“For me, soup is more of a subjective thing,” says Stove & Tap owner and restaurateur Joe Monnich, who oversees all the culinary aspects of multiple kitchens. “People seem to love things that trigger a memory of comfort. Things like French Onion Soup. It’s more than ‘I’m going to eat something.’ It’s comfort, in my mind. It’s not just fulfilling your hunger; it’s fulfilling your soul.”
Monnich, who can remember his own mom making him steaming bowls of chicken noodle soup when he was sick as a kid, considers soup to be good for both your physical and mental health.
“It’s a happy thing. Eating soup triggers a warmth. It’s a positive experience. They say that soup is soulful, and it is.”
At Stove & Tap, the menu is ever changing. Currently, guests can find all sorts of delicious rustic American options from squash and goat cheese flatbread to brisket dip and fried Brussels sprouts—perfect winter fare. They can also find a particularly tasty mushroom soup.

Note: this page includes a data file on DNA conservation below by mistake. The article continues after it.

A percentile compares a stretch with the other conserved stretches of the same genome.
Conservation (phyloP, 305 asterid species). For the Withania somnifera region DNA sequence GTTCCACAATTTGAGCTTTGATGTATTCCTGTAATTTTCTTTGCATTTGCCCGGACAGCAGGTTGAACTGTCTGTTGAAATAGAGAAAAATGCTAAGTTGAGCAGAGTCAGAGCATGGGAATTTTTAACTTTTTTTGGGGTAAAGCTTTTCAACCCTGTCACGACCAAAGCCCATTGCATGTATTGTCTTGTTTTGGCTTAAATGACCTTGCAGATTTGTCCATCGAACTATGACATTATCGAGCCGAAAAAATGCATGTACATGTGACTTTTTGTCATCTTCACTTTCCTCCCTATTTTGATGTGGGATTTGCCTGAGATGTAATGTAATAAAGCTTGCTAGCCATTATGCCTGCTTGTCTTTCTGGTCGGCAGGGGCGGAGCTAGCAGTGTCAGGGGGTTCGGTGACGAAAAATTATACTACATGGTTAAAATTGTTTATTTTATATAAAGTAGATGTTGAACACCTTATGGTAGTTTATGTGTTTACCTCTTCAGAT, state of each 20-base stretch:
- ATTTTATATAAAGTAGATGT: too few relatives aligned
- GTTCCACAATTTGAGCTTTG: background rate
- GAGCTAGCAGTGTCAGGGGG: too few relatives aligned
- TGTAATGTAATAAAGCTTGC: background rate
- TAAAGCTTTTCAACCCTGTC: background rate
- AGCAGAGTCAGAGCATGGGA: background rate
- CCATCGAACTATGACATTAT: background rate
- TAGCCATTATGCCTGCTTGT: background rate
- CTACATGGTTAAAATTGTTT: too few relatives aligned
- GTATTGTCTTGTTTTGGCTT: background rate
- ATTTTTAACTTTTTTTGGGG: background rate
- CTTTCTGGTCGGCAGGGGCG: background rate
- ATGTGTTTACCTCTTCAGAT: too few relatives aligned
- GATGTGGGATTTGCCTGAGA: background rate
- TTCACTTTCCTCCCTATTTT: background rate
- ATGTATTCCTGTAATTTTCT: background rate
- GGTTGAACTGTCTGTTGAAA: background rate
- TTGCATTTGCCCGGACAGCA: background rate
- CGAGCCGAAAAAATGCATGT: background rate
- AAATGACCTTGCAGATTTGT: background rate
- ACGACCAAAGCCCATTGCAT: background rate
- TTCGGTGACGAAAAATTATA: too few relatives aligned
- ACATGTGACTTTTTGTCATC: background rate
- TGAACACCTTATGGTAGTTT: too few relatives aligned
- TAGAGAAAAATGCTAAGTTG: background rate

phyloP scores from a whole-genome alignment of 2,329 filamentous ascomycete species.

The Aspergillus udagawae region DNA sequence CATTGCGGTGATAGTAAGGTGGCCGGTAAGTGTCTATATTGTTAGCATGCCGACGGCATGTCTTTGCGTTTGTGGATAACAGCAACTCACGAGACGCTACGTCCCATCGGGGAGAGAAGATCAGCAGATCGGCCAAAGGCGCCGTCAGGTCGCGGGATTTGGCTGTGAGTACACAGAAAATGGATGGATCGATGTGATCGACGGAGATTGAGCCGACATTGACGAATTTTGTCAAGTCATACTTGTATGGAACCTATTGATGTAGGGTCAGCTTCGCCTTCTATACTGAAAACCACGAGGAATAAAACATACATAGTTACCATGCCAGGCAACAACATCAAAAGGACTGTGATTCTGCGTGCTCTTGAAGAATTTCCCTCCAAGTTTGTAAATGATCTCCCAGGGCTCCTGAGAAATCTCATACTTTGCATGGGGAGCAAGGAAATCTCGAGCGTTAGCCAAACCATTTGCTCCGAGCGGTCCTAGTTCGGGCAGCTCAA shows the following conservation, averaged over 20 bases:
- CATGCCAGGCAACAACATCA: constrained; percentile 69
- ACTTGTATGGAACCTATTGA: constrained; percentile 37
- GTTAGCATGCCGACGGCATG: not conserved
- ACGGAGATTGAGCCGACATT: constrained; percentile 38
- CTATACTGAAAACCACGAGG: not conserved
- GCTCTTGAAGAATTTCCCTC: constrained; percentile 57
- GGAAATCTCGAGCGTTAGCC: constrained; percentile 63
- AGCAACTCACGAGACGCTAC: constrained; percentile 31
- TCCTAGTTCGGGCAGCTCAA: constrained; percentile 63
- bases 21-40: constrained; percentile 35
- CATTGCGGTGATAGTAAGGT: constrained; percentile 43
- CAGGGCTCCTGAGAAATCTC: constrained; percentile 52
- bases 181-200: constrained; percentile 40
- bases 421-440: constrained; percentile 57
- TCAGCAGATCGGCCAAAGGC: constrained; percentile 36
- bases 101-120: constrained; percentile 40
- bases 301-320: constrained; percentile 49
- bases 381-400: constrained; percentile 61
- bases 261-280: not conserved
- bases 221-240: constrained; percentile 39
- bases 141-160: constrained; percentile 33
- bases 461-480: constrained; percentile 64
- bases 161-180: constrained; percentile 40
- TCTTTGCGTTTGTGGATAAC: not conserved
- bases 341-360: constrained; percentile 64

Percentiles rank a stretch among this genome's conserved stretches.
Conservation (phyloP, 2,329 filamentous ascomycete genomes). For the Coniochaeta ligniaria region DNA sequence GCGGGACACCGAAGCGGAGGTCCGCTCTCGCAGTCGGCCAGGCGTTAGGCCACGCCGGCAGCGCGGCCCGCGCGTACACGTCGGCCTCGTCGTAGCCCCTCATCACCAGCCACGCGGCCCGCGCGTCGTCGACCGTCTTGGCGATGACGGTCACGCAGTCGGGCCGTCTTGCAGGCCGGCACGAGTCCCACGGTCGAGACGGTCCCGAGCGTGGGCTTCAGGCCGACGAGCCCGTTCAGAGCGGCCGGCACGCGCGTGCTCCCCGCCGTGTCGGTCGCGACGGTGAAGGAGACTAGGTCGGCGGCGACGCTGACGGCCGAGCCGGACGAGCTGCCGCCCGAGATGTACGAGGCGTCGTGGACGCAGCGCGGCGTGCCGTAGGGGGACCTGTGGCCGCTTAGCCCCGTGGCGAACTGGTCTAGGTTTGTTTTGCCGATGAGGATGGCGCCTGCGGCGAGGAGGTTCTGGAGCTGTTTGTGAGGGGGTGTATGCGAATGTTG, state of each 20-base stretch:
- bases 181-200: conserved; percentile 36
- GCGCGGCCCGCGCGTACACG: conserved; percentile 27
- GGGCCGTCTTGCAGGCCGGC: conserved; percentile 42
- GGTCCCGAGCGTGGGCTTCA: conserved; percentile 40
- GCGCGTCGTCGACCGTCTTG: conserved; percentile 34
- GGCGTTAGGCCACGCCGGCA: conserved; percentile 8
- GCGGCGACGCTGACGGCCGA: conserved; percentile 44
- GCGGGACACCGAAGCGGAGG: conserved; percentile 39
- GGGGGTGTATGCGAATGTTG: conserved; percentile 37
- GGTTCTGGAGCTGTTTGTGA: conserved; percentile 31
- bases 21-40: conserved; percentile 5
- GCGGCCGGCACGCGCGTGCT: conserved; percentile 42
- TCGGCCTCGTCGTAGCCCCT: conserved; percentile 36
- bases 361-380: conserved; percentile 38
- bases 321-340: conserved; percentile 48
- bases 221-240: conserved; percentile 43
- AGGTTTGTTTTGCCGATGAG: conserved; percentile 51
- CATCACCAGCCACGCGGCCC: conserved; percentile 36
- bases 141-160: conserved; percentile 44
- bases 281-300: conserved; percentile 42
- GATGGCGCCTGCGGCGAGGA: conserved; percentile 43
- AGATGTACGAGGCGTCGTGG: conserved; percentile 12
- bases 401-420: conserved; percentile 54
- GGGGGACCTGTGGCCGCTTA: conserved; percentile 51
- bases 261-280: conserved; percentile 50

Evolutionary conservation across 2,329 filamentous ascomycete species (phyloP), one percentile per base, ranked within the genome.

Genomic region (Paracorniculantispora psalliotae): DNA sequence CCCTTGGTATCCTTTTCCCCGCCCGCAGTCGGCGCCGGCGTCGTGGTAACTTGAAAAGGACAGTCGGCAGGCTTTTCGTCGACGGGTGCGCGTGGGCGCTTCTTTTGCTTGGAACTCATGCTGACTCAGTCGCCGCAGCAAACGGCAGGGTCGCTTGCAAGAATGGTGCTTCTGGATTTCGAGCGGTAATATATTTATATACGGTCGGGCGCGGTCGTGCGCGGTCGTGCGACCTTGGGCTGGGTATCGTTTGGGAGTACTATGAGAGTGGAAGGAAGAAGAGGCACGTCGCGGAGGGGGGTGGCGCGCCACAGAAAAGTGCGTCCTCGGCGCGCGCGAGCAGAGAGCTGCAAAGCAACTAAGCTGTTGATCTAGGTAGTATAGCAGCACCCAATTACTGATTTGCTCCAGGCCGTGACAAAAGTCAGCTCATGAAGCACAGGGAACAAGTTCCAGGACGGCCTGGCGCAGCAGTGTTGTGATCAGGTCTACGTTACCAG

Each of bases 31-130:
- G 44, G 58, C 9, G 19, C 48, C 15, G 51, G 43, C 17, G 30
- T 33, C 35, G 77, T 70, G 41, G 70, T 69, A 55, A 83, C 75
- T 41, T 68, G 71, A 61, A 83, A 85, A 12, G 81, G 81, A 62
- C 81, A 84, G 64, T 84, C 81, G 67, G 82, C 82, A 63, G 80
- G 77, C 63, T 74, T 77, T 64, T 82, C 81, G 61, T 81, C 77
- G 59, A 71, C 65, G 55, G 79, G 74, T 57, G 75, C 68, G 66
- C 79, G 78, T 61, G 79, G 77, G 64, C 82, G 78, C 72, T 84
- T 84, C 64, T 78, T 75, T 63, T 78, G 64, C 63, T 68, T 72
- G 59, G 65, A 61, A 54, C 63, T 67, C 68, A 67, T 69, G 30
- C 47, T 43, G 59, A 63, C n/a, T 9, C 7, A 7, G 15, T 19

Made with Kennett Square mushrooms, this concoction is a multi-process endeavor—it’s about as far from opening a can as you can get. Monnich creates a mushroom stock made with mushroom trimmings and scraps, carrots, onions, celery, black peppercorn, bay leaves, water, and oil. The soup starts with a hot skillet full of butter-sautéed shallots and garlic and continues with adding mushrooms, a sachet full of herbs, and a deglazing wine. Only then is the mushroom stock—as well as chicken stock, cream, roux, and seasoning—added before the whole thing is simmered and pureed. The soup is served with sautéed mushrooms, a drizzle of white truffle oil, and topped with truffle Brioche croutons. If you’re drooling, count yourself among many others—this soup has been wildly popular.